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Q1 DDoS and Application Attack Activity Reveals Surprising Result

by Helen J. Wolf
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The cybersecurity threat landscape in the first quarter of 2022 represented a mixed bag of old and new enemies. New actors dominated the DDoS threat landscape, while application security faced proven attack vectors.

These attacks were largely driven by a threat landscape fueled by geopolitical instability, hacktivists, national threat actors, and a focus on exploiting newly discovered vulnerabilities.

A detailed analysis of real-world network and application attacks as of the first quarter of 2022 revealed some surprising results.

Q1 DDoS and Application Attack Activity Reveals Surprising Result

Trends in DDoS attacks

In DDoS, micro-floods increased by 125% in Q1 2022 compared to Q4 2021. Micro-floods are low throughput attack vectors with throughputs less than 1 Gbps but greater than 10 Mbps.

They often fly under the radar and cannot be detected using traditional algorithms or techniques that detect higher throughput attack vectors based on thresholds alone.

By combining many micro floods or adding micro torrents to a mix of medium and large attack vectors, attackers can significantly increase the complexity of their attack campaigns. Attackers can make mitigation more difficult by forcing mitigators to adjust their policies constantly.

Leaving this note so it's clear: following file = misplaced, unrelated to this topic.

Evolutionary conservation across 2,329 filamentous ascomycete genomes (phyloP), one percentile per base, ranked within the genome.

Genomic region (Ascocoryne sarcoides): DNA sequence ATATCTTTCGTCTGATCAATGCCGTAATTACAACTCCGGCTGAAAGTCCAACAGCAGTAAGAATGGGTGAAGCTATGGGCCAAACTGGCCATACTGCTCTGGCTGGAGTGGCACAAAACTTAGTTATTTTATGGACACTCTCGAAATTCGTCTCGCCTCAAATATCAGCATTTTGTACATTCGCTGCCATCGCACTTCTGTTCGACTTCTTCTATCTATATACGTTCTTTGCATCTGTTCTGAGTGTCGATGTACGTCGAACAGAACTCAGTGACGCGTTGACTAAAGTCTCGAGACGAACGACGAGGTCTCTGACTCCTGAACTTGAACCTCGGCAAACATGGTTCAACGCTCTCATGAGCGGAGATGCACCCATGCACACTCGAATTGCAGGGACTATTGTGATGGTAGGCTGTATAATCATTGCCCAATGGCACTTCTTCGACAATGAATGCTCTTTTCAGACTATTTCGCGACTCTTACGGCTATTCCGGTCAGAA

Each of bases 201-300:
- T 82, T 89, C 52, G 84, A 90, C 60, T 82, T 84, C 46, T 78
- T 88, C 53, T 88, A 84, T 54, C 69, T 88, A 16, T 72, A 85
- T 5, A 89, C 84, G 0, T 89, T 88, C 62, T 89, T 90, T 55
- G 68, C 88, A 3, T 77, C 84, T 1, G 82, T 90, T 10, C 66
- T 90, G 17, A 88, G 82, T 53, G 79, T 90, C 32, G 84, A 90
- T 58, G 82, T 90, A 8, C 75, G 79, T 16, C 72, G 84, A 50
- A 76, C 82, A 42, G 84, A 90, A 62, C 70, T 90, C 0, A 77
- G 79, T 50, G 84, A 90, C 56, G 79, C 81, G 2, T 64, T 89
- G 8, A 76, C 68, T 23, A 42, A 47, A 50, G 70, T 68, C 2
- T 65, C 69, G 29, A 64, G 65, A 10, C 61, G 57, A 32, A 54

In addition, the number of malicious events blocked (per customer) increased by almost 75% compared to the first quarter of 2021. However, total secured volumes (in TBs) dropped dramatically.

The education and telecommunications sectors were hardest hit by DDoS attacks, accounting for 67% of the DDoS attack volume in the first three months of 2022, while America accounted for more than half of the DDoS attack volume during the same period.

Trends in Application Attacks

As for the attack activity of applications, malicious bots increased dramatically. Bad bot transactions increased by 126% in the first quarter of 2022 compared to the first quarter of 2021.

Cross-referencing application attack data against the OWASP Top 10 Application Security Violations shows that Broken Access Control (A01 in OWASP 2021) accounted for more than half of all blocked security violations in the first quarter of 2022.

High-tech (31%) and retail (27%) experienced the most application attacks in Q1 2022. Telecommunications/carriers finished in third place with 21%.

Finally, predictable source location, code injections, and SQL injections were fan favorites of threat actors and represented the top three application violations in the first quarter of 2022, respectively.

DDoS and Application Threat Landscape Analysis

The first quarter of 2022 was marked by geopolitical, hacktivist denial-of-service, and vulnerability-focused nation-state cyber activities.